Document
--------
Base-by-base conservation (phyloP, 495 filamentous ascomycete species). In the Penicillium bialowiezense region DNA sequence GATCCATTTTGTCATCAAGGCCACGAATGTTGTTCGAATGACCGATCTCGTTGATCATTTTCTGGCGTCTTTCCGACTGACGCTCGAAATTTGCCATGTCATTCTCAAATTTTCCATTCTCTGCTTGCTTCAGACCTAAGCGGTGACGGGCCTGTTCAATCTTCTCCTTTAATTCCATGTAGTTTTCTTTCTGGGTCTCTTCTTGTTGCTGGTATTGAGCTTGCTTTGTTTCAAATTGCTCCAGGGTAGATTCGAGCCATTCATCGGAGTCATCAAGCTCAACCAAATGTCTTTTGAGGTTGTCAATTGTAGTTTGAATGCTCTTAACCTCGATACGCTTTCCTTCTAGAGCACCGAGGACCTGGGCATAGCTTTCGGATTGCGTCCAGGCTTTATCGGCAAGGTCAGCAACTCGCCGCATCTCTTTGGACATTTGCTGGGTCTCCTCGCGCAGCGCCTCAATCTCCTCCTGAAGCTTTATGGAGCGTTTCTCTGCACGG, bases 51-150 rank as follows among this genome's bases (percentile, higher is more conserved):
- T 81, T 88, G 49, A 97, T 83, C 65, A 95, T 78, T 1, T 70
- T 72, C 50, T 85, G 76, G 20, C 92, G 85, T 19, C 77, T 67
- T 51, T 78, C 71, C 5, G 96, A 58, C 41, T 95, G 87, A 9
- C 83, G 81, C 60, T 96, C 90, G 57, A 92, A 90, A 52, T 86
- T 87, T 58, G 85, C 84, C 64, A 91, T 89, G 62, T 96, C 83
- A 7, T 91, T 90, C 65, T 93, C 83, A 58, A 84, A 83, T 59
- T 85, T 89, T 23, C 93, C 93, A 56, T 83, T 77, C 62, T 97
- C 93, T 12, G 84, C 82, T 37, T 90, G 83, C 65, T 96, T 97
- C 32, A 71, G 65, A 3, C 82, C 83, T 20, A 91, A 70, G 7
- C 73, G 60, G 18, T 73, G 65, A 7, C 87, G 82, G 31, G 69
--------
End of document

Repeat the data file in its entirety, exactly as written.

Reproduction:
Base-by-base conservation (phyloP, 495 filamentous ascomycete species). In the Penicillium bialowiezense region DNA sequence GATCCATTTTGTCATCAAGGCCACGAATGTTGTTCGAATGACCGATCTCGTTGATCATTTTCTGGCGTCTTTCCGACTGACGCTCGAAATTTGCCATGTCATTCTCAAATTTTCCATTCTCTGCTTGCTTCAGACCTAAGCGGTGACGGGCCTGTTCAATCTTCTCCTTTAATTCCATGTAGTTTTCTTTCTGGGTCTCTTCTTGTTGCTGGTATTGAGCTTGCTTTGTTTCAAATTGCTCCAGGGTAGATTCGAGCCATTCATCGGAGTCATCAAGCTCAACCAAATGTCTTTTGAGGTTGTCAATTGTAGTTTGAATGCTCTTAACCTCGATACGCTTTCCTTCTAGAGCACCGAGGACCTGGGCATAGCTTTCGGATTGCGTCCAGGCTTTATCGGCAAGGTCAGCAACTCGCCGCATCTCTTTGGACATTTGCTGGGTCTCCTCGCGCAGCGCCTCAATCTCCTCCTGAAGCTTTATGGAGCGTTTCTCTGCACGG, bases 51-150 rank as follows among this genome's bases (percentile, higher is more conserved):
- T 81, T 88, G 49, A 97, T 83, C 65, A 95, T 78, T 1, T 70
- T 72, C 50, T 85, G 76, G 20, C 92, G 85, T 19, C 77, T 67
- T 51, T 78, C 71, C 5, G 96, A 58, C 41, T 95, G 87, A 9
- C 83, G 81, C 60, T 96, C 90, G 57, A 92, A 90, A 52, T 86
- T 87, T 58, G 85, C 84, C 64, A 91, T 89, G 62, T 96, C 83
- A 7, T 91, T 90, C 65, T 93, C 83, A 58, A 84, A 83, T 59
- T 85, T 89, T 23, C 93, C 93, A 56, T 83, T 77, C 62, T 97
- C 93, T 12, G 84, C 82, T 37, T 90, G 83, C 65, T 96, T 97
- C 32, A 71, G 65, A 3, C 82, C 83, T 20, A 91, A 70, G 7
- C 73, G 60, G 18, T 73, G 65, A 7, C 87, G 82, G 31, G 69